The program, which will help prepare mature aged Australians for new jobs, is set to be trialled from 1 July 2018 in Ballarat, Victoria; Somerset, Queensland; Central West, New South Wales; Adelaide, South Australia; and Perth, Western Australia, before being rolled out nationally in 2020.
Minister for Employment Michaelia Cash says the program is part of the government delivering on their commitment to a $110 million Mature Age Employment Package announced in the 2017-18 Budget.
“Mature age Australians bring a lifetime of skills and experience to the workforce,” she says.
“It is critical for both the individual and economy that this experience isn’t lost if older workers find themselves out of work.
“We recognise the immense capacity of mature age Australians and understand the need to provide unique support so they can up skill and fill key roles in Australian workplaces.”
While senior’s advocacy group Council on the Ageing (COTA) Australia welcomes the announcement of the rollout of trial sites for the program, Chief Executive Ian Yates has raised concerns that while it aims to allow older Australians to re-enter the workforce, they still may find themselves ‘locked out’.
“We welcome the government’s approach to trialling the Career Transition Assistance Program and learning the lessons from these trials to inform the national roll out of the program,” he says.
“While we welcome the government’s efforts to remove some of the barriers older Australians face when returning to the workforce, more is required to address the full extent of the problem.”
He adds that while some older Australians will benefit from reskilling – including training in computer and information technology – and job search techniques, resulting in greater chances of finding work, the prevalence and complexity of age discrimination in many cases means that skilled and technologically savvy mature age workers will still be locked out of jobs.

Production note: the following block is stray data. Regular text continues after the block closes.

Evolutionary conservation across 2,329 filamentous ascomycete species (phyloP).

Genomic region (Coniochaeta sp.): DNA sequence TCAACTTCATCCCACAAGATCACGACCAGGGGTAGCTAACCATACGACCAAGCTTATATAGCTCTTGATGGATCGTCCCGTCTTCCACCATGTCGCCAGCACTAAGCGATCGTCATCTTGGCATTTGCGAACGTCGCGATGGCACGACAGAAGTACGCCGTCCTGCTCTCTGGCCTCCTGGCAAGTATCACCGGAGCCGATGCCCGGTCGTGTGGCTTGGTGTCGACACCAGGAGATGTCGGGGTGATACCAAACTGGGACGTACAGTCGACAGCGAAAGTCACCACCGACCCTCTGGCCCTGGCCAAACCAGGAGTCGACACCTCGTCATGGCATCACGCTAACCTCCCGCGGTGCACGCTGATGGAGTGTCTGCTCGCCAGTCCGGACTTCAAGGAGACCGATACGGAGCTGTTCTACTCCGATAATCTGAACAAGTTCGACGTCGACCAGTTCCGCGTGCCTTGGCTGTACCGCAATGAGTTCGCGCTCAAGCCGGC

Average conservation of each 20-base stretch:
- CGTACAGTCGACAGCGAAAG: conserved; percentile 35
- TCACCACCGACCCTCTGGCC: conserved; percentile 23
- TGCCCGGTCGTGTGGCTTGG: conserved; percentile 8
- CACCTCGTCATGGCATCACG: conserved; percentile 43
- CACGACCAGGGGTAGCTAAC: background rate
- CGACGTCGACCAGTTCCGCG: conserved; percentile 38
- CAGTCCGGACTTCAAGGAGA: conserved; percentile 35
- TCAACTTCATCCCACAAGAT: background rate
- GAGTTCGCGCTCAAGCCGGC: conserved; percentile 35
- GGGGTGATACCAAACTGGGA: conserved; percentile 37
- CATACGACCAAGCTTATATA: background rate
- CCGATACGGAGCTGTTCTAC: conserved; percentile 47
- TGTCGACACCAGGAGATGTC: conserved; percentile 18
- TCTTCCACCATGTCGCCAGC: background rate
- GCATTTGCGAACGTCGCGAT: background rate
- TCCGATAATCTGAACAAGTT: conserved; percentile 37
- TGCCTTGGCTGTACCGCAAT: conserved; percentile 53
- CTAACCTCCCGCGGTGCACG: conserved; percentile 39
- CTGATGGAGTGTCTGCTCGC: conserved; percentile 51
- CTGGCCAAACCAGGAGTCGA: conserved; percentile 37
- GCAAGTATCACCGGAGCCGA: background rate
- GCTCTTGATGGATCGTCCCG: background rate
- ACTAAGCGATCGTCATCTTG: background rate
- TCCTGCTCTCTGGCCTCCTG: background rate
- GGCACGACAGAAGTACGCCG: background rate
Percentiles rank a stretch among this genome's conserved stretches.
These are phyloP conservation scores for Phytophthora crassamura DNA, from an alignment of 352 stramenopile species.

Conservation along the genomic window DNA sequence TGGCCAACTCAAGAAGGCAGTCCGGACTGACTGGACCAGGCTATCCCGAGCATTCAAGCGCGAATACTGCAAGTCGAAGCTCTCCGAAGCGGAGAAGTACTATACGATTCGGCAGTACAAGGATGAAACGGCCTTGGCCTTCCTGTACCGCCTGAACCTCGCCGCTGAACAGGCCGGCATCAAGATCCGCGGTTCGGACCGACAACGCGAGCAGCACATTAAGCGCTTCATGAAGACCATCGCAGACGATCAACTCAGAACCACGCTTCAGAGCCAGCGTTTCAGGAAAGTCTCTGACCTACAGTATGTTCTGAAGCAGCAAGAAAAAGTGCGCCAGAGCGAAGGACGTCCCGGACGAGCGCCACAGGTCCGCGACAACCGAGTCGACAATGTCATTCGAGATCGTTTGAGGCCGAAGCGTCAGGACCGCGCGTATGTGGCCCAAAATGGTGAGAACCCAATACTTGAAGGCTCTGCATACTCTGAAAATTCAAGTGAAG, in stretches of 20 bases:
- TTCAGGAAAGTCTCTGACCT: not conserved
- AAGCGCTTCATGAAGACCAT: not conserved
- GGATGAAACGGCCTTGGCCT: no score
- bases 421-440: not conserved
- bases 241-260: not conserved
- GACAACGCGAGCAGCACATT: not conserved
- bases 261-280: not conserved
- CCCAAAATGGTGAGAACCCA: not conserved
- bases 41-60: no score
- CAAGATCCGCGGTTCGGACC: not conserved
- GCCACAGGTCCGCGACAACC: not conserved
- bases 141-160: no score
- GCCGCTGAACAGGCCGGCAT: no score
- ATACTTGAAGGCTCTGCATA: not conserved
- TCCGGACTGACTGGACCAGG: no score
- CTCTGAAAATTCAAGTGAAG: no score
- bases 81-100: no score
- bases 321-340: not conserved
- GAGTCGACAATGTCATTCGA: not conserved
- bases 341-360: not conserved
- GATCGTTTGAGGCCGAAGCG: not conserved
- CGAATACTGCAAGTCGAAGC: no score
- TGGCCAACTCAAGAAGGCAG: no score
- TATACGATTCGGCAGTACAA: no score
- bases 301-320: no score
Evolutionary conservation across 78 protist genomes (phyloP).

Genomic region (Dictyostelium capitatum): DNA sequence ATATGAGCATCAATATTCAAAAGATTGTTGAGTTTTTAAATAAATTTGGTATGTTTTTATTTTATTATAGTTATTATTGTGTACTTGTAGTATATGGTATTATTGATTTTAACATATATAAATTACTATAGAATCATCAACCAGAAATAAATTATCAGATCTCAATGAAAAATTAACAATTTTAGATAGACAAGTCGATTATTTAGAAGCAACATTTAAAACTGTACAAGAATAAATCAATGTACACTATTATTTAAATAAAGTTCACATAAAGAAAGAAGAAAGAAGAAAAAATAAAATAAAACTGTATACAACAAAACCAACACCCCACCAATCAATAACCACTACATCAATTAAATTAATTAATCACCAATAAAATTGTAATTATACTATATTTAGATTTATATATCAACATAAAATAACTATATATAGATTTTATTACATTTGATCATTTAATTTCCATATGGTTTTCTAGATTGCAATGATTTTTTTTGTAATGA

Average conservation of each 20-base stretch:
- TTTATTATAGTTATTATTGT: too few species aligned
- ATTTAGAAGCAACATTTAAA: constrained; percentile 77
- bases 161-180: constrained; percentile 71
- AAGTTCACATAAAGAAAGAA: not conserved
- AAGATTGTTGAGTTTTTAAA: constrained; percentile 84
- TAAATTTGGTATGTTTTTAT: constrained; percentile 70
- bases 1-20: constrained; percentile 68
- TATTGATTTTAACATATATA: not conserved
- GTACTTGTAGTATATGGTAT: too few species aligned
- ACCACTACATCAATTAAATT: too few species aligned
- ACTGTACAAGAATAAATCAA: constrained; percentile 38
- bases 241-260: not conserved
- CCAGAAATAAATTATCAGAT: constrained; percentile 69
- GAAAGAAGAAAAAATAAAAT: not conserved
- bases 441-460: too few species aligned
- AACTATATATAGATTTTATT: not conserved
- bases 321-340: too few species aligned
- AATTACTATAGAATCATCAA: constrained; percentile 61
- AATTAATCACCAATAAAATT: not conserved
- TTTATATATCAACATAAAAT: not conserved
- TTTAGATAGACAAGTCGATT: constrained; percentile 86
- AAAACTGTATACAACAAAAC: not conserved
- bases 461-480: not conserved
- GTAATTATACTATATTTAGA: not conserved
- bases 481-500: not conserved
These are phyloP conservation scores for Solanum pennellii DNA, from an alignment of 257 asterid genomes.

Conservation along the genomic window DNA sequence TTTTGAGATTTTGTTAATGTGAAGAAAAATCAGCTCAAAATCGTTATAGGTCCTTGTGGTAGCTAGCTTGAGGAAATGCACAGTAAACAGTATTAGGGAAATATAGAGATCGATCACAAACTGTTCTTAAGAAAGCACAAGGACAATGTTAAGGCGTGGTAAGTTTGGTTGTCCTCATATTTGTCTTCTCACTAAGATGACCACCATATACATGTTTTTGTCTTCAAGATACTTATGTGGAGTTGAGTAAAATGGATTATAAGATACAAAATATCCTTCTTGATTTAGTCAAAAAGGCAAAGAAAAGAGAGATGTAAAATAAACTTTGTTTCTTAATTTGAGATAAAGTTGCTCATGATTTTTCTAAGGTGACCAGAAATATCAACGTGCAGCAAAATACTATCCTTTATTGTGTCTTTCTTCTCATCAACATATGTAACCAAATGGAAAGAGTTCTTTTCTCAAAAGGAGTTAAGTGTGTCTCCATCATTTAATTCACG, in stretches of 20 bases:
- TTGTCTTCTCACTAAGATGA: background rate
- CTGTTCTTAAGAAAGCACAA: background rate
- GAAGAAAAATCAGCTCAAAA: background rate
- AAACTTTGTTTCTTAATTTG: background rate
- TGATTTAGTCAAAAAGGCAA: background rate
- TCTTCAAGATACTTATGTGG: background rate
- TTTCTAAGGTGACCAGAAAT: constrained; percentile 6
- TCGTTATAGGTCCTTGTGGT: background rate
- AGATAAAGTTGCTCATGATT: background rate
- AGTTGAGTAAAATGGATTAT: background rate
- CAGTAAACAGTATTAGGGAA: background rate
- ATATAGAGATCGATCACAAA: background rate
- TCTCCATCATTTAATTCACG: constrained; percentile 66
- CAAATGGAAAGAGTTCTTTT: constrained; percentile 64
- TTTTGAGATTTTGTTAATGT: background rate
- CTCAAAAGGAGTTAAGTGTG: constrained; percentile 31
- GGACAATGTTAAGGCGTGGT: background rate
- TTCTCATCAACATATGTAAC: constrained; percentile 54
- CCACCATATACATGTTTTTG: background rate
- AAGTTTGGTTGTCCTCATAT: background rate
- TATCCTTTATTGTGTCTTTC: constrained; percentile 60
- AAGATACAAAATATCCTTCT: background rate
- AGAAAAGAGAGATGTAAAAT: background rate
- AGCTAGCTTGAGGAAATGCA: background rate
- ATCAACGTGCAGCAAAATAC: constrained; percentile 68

“Age discrimination is still rife in Australia, with more than one quarter of mature age Australians experiencing age discrimination at work,” Mr Yates says.
“Discrimination against older Australians not only has a negative impact on the wellbeing of older Australians, but also creates significant issues for our society and the economy.
“The government must take the initiative, working with the sector, to lead the cultural and attitudinal change that Australia needs if it is to capitalise on its ageing population.”
Minister Cash says the government is committing significant resources to address the fact that mature aged Australians can remain locked out of the workforce for long periods when leaving a job.
“By making the targeted investment we are identifying and removing barriers that may be preventing mature age Australians from returning to the workforce,” she says.
She adds that the program will allow participants to boost their skills, strengthen their resilience, learn new job-search techniques and better understand the local labour market. There is also the opportunity to opt for training in computer and information technology.
In addition to the Career Transition Assistance Program, a number of other programs and initiatives are expected to be announced as part of the Mature Age Employment Package.
The next steps for the Career Transition Assistance Program will see consultation with selected key stakeholders over the coming months to develop the program.
Following the trial within the five locations in 2018, lessons learnt will be incorporated into the programs national roll out.
The Career Transition Assistance Program will be open to those who are registered with a jobactive provider within one of the five regions and are 50 years of age or older.
Further details on the program, including guidelines, will be released closer to the program start date of 1 July 2018